Martin Creed, Work No. 200 Half the air in a given space. 1998

How do I wish the viewer to experience the work? Does these need to be both a visual and physical experience? The height and scale of the work will be a challenge for me and hopefully the viewer; the juxtaposition of materials emerging in an open space will explore play, form, colour, and weight. Oppenheim’s work explores the juxtaposition of everyday objects, which were often domestic into sculptural assemblages. Her use of fur relates back to my use of human hair and how I seem to refer back to organic elements in my work; the soil, grass and lard. These materials challenge traditional sculptural materials and form an expansive context that questions the familiar and unfamiliar, the organic and manmade and the phenomenology of materials.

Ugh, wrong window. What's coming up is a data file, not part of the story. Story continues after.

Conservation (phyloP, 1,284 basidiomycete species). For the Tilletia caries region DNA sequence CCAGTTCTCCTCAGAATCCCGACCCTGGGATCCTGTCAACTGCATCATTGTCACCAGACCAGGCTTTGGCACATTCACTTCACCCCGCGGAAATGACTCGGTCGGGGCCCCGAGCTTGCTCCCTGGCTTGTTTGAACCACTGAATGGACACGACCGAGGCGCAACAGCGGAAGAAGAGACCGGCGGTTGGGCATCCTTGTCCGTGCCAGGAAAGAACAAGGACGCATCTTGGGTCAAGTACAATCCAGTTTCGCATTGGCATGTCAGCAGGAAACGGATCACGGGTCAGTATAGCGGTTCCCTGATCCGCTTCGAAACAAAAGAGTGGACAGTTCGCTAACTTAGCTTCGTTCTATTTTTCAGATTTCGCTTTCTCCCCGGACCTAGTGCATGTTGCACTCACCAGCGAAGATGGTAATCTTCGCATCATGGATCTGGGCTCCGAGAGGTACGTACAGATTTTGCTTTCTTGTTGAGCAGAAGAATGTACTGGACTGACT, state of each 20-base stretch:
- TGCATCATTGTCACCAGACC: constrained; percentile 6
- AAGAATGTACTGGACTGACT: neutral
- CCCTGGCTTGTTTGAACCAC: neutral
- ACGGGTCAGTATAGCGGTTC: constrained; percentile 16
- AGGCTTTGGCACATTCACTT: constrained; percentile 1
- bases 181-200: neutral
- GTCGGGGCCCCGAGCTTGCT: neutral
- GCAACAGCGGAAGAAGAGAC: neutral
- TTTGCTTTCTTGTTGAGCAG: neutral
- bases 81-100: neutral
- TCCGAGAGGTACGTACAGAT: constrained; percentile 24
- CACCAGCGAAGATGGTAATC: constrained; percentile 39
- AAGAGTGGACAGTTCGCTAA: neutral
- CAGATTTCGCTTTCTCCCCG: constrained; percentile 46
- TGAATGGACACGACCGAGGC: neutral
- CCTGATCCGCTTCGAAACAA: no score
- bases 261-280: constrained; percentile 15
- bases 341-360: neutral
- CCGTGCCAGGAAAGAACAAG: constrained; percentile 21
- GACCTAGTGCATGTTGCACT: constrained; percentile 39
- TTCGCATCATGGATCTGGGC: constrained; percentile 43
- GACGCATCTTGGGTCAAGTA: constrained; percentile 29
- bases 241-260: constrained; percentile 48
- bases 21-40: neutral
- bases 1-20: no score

Meret Oppenheim, Fur covered cup, saucer and spoon. 1936

Over the next few weeks a continuation of exploring materials and the jarring of relationships will emerge from experimental works in the studio; I need to form an understanding and a conclusion of what materials are overall successful to suspend from these steel tripods. Referring back to my previous work, the use of materials, objects and processes; my aim is to abstract and expand their qualities and possibilities to uncover both a visual and physical experience. Steel has been such a versatile material for me to work with; the scale, weight and colour of the work. How can I change the function of these materials? Connecting material to domestic and industry; what do these materials communicate to us?